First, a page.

The innate immunity protein IFITM3 modulates γ-secretase in Alzheimer’s disease

Abstract

Innate immunity is associated with Alzheimer’s disease1, but the influence of immune activation on the production of amyloid-β is unknown2,3. Here we identify interferon-induced transmembrane protein 3 (IFITM3) as a γ-secretase modulatory protein, and establish a mechanism by which inflammation affects the generation of amyloid-β. Inflammatory cytokines induce the expression of IFITM3 in neurons and astrocytes, which binds to γ-secretase and upregulates its activity, thereby increasing the production of amyloid-β. The expression of IFITM3 is increased with ageing and in mouse models that express familial Alzheimer’s disease genes. Furthermore, knockout of IFITM3 reduces γ-secretase activity and the formation of amyloid plaques in a transgenic mouse model (5xFAD) of early amyloid deposition. IFITM3 protein is upregulated in tissue samples from a subset of patients with late-onset Alzheimer’s disease that exhibit higher γ-secretase activity. The amount of IFITM3 in the γ-secretase complex has a strong and positive correlation with γ-secretase activity in samples from patients with late-onset Alzheimer’s disease. These findings reveal a mechanism in which γ-secretase is modulated by neuroinflammation via IFITM3 and the risk of Alzheimer’s disease is thereby increased.

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Fig. 1: IFITM3 directly binds to γ-secretase.
Fig. 2: Effect of IFITM3 on γ-secretase activity for APP cleavage.
Fig. 3: Effect of ageing and the expression of APP or PS1 on IFITM3 and γ-secretase.
Fig. 4: The association of IFITM3 with the γ-secretase complex in human brains.
Fig. 5: IFITM3 is located near the active site of γ-secretase.

Data availability

Source data are provided with this paper. All other data are available from the corresponding authors upon reasonable request. Source data are provided with this paper.

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Acknowledgements

We thank A. Kentsis and R. Hendrickson for LC–MS/MS and proteomic analysis. We thank H. Brogdon and N. L. Nadon for mouse brains. We thank E. Sikora for Apoe genotyping, D. Yarilin for immunostaining, S. Fujisawa and Y. Romin for help with microscopy, and S. Shuldberg for human brain samples. We thank S. Wagner for providing NGP-97555. This work is supported by the JPB Foundation (Y.-M.L., P.G. and A.G.), the Fisher Center for Alzheimer’s Research Foundation (P.G.), Cure Alzheimer’s Fund (Y.-M.L), the National Institutes of Health R01NS096275 (Y.-M.L.), RF1AG057593 (Y.-M.L.), R01AG061350 (Y.-M.L.), R01AG046170 (B.Z.), RF1AG057440 (B.Z.) and R01AG057907 (B.Z.). We also acknowledge the MSK Cancer Center Support Grant/Core Grant (grant P30 CA008748) the ADRC parent grant (P30 AG062429), Mr. William H. Goodwin and Mrs. Alice Goodwin and the Commonwealth Foundation for Cancer Research, the Experimental Therapeutics Center of MSKCC, and the William Randolph Hearst Fund in Experimental Therapeutics.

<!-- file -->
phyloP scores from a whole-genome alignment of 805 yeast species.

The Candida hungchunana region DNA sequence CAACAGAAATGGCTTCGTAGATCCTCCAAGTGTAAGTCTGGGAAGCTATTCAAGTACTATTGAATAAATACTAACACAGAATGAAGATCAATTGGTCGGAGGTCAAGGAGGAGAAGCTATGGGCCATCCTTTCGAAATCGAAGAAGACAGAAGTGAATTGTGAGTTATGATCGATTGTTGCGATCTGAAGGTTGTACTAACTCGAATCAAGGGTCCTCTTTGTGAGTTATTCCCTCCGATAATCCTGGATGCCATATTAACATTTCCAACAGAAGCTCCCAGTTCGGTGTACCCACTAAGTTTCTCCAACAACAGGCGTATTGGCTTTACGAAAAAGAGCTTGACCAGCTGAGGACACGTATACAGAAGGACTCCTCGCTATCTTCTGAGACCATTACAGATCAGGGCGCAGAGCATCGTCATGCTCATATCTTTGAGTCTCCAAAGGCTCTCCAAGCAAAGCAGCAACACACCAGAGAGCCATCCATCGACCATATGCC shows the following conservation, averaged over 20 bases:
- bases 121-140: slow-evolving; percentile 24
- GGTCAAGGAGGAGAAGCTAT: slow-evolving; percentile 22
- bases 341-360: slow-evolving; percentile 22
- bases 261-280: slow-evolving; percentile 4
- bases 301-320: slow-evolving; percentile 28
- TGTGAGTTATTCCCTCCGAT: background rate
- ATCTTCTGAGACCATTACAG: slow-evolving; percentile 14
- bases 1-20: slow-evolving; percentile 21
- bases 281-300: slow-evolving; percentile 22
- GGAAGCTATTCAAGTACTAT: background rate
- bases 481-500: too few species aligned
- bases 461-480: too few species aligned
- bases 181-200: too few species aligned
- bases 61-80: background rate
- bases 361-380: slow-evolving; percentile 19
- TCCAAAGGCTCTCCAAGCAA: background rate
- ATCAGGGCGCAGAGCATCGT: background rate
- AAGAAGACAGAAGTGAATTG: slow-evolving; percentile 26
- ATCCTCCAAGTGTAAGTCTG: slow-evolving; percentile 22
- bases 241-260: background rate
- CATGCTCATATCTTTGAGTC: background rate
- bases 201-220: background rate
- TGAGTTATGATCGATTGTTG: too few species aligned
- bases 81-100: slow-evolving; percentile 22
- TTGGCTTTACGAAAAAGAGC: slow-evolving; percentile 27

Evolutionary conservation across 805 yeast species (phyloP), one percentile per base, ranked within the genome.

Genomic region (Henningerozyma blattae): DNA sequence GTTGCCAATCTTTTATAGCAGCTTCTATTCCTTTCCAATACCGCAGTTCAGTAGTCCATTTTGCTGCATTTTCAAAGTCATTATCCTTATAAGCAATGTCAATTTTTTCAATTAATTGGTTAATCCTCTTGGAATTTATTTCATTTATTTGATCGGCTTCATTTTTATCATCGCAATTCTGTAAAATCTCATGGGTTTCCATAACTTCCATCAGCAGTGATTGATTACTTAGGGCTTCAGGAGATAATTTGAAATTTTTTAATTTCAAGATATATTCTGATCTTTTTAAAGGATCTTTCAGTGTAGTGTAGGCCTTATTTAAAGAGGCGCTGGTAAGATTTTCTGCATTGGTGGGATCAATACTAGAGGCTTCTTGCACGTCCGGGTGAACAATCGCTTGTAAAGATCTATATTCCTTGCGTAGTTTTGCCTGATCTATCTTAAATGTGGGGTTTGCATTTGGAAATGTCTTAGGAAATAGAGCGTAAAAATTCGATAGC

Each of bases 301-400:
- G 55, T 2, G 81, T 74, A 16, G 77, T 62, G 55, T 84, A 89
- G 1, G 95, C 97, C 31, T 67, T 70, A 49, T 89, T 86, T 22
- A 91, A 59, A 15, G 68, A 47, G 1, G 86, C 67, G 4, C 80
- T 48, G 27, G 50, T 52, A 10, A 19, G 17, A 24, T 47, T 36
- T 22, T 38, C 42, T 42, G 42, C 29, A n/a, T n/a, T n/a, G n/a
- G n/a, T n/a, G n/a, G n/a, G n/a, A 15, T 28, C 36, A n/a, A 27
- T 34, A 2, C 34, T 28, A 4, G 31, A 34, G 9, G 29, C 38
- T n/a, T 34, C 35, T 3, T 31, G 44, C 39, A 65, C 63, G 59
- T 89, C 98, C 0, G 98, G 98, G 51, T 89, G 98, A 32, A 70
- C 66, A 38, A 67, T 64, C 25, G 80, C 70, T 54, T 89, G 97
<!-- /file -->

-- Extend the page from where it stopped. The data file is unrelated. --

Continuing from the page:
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Authors

Contributions

J.-Y.H. and Y.-M.L. conceived the study. J.-Y.H., G.R.F. and Y.-M.L. planned, and J.-Y.H., G.R.F. and X.W. performed most of the experiments, and J.-Y.H., G.R.F. and Y.-M.L. analysed the data. X.W. and C.C. performed proteomics analysis. S.J.P. and E.W. cloned the constructs and S.J.P. expressed a recombinant substrate protein. E.W. performed a photolabelling study in primary neurons and Notch AlphaLISA assay in knockout cells. M.B. performed immnuofluorescence. T.L. perfused mouse brains and T.L., Y.Z. and Y.K. helped with primary neuronal culture. P.N. synthesized compounds. J.C.W. assisted with gene expression studies and analysed the large human brain dataset. J.T. cultured human iPS cell-derived neurons and astrocytes and performed immunofluorescence. L.G., A.M., C.M., X.Z., M.W. and B.Z. analysed gene expression in a large human brain dataset. Y.S. performed qPCR in mouse hippocampal cells and analysed the data. A.E.R. and B.T.E. performed SNP genotyping and analysed the data. K.R.S. and R.V. coordinated and provided 5xFAD transgenic tissue samples. I.T., R.A.R. and E.M. coordinated and provided the collection of human brain samples. G.R.F. summarized findings in illustrations. J.-Y.H., J.C.W., R.V., B.Z., D.S.J., E.M., P.G., A.G. and Y.-M.L. analysed the data. J.-Y.H. wrote the initial draft of the manuscript and, J.-Y.H., G.R.F. and Y.-M.L. revised the manuscript. All authors discussed and commented on the manuscript.

Corresponding author

Correspondence to Yue-Ming Li.

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Competing interests

Y.-M.L. is co-inventor of intellectual property (assay for gamma secretase activity and screening method for gamma secretase inhibitors) owned by MSKCC and licensed to Jiangsu Continental Medical Development.

Additional information

Peer review information Nature thanks Paul Kellam, Rudolph Tanzi and the other, anonymous, reviewer(s) for their contribution to the peer review of this work.

Extended data figures and tables

Extended Data Fig. 1 Identification of IFITM3 as γ-secretase binding protein.